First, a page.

I now have the task of creating three more scenarios relatively close to these two. Interestingly, Revere has stronger statistics against same-side pitchers than the typical favorable match-ups against opposite-handers. He recorded a .338 wOBA against southpaws in 2014, and only .290 against righties. So, it would make sense to have at least two of these homers come against lefties.


It’s Opening Day! The Red Sox are in town for an interleague game. Rick Porcello and Cole Hamels face off in a surprisingly close game, but Philadelphia pulls ahead in the sixth when newly minted "left fielder" Hanley Ramirez bungles a play and two runs score. Porcello puts another runner on with two outs, and John Farrell brings in lefty Craig Breslow to face Revere as the lineup turns over. If only Farrell knew what he had just unleashed. The following displays how opposing batters slugged against Breslow in 2014.

The hardest-hit zones are right in Revere’s figurative wheelhouse. A hung 2-1 slider gets looped over the wall, Revere increases his career home run total by 50%, and Jonathan Papelbon blows the save after his subordinates let the Red Sox back into the game. The Phillies fall under .500 despite the herculean efforts of the valiant Ben Revere.


The Phillies are wrapping up a visit to Coors Field, so already we have some divine conspiracy forming to allow Revere to fulfill his Steamer destiny. The Rockies won the first game of the series behind some flashy hitting from Troy Tulowitzki (still healthy!) and Nolan Arenado, and the Phillies won the second after they jumped all over Colorado’s Triple-A fill-in starter of the day in the first and second innings. Ken Giles and Papelbon lock down the game in the 8th and 9th, and we’ve got ourselves a rubber game.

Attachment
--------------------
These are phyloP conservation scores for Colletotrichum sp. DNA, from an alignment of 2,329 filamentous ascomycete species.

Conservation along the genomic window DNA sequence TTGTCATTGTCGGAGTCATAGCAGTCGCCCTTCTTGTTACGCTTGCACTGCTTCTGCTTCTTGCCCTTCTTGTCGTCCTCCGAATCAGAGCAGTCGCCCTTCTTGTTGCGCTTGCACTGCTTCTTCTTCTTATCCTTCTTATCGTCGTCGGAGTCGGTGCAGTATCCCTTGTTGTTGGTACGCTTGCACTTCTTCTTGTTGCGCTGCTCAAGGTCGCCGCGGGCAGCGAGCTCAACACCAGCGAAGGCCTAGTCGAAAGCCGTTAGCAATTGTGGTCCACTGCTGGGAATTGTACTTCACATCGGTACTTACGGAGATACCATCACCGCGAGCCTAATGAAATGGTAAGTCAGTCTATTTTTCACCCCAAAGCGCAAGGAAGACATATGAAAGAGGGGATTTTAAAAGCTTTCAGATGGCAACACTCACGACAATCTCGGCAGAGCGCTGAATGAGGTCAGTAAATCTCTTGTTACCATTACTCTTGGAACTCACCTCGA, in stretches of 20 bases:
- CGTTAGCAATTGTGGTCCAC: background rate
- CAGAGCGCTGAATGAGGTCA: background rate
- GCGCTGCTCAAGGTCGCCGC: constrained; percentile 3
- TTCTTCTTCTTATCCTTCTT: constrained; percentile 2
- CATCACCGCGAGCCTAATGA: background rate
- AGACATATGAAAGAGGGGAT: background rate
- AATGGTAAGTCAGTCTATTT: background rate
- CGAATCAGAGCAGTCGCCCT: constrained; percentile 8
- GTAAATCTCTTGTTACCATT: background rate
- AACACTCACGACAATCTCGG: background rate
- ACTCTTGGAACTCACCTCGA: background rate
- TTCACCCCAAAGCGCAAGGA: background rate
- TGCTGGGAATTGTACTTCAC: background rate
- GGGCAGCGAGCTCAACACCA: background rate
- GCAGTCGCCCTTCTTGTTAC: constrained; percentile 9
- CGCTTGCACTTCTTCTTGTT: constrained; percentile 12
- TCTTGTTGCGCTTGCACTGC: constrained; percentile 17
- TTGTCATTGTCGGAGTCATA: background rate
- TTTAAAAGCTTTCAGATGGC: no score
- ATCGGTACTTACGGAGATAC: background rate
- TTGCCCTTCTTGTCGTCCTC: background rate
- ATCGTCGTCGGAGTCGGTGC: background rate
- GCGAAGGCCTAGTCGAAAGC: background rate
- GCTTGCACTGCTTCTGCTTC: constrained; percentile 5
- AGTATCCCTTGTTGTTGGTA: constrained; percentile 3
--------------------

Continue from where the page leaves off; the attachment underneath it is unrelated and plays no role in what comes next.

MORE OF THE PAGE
It’s the 7th inning. John Axford is in the game in Rex Brothers’ normal spot, because the lefty was traded to the Mets just after opening day to fill in for the injured Josh Edgin. Axford, predictably, has had a rough go of it with the Rockies. The former closer’s pronounced home run bugaboo has been playing up to the nth degree at the stadium in the sky, but the Rockies need all the arms they can get. He retires pinch hitter Jordan Danks (batting for the pitcher) before Revere comes to the plate.

Axford’s right-handed, which we’ve established can sometimes be an issue for Revere. Yet one of Revere's two homers last year was hit off the right-handed Rafael Soriano, who was largely Soriano-lite at that point. Axford has been Axford-lite for a few years now. Did I mention this game is taking place at Coors Field? Also, take a gander at this.